Ukrainian Finals

While we are past exams here in Ukraine now and well into the semester, I thought I would share with all of you the “exam experience” for our students so that you could sympathize and perhaps remember to pray for them every exam period…they sure would appreciate it.

First of all, while in the states most schools have an exam week (as in one week), in Ukraine exams stretch out an entire month, the months of January and June.  It is definitely one of the most painful processes I have ever watched in person.  Students do not know when their exams will take place until the end of December or May, and then it’s only approximate.  The exact day and specific starting time are at best searched for by the students. The room often is moved, if the teachers don’t want to do it until later in the day, then you have to come back, if they want to do it tomorrow, then you have to come back.  The professors here have an amazing amount of power, and from what I’ve been told, they aren’t afraid to use it.

My most unfavorite part is that most of their exams are oral.  They go in front of their professor one by one and answer questions.  In December they are given 50-150 questions per subject, depending on the teacher.  They study these questions, and then, beginning the second week of January, they start exams.  They walk into the room with the professor, draw three questions out of a stack and then are given 20-30 minutes to prepare an outline.  After this prep time they go before the professor and tell all they know, and he or she assigns the grade of 1-5, five being an A.  Most classes have 25 students, so you can see that this process takes all day, sometimes two, and is completely subjective.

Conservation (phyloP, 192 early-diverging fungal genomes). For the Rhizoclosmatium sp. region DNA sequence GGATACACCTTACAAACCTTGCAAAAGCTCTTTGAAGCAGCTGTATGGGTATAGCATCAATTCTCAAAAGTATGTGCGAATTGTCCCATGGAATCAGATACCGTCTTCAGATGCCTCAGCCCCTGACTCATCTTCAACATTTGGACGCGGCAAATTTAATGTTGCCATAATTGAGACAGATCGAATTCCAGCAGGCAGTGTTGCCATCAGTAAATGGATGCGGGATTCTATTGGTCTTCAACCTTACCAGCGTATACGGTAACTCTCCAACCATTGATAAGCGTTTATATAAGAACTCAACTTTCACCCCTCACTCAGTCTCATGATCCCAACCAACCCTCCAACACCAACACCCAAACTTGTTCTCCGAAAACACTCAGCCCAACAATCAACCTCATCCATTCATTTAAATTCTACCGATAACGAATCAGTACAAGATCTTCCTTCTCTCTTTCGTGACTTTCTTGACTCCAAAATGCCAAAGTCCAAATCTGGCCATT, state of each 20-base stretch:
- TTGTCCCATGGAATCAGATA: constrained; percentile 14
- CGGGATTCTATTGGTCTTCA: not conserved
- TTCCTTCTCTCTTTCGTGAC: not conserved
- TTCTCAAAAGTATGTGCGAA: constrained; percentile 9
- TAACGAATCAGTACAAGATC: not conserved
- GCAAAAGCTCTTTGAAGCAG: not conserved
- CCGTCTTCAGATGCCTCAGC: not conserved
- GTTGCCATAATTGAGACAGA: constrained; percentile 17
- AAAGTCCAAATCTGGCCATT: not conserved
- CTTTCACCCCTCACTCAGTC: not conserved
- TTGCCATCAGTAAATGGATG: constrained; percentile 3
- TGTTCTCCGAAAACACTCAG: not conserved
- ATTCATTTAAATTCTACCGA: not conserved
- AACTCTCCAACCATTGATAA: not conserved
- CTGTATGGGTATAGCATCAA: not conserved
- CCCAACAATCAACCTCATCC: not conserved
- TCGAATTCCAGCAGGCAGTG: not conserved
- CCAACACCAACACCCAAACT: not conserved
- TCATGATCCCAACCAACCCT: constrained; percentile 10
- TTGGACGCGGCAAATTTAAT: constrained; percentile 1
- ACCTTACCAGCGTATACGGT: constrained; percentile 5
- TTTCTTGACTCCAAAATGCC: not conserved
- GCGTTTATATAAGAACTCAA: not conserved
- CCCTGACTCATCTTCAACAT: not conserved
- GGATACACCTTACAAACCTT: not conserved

However, the students have told me they are actually trying to transition to more written tests.  And you’re thinking great, to save time.  Actually, the real reason for the transition is more likely to provide an actual test for reference by the professors when students complain about their grades.  There is so much corruption and dishonesty in the school system here, full of bribery and a “who knows who” and “who is who” system, one man’s word against another often falls on deaf ears, especially if it’s just an ordinary student against a professor.

We actually had a student this semester fail one of her tests because she said her professor was a jerk and having a bad day.  If you knew this student, you would immediately want to go find this professor and flex some muscle.  Because of this failing grade, she lost her scholarship.  But luckily, the dean of her school was able to observe the ridiculous behavior of this professor first hand and therefore when she appealed her grade, he agreed, and changed it.  She is one of the lucky ones.

Alas, every semester exams finish, and our students are able to recover from the sleep-deprived state they have been in for the last four weeks.  They start to smile again, hang-out at the student center and have time for a conversation.  No big hurdles until, actually, we have to wait for everyone’s next semester schedule to come out so we can start planning at the student student center.  Usually this happens the day before the semester starts, maybe.  I guess, who needs to plan for tomorrow when you can live in today?

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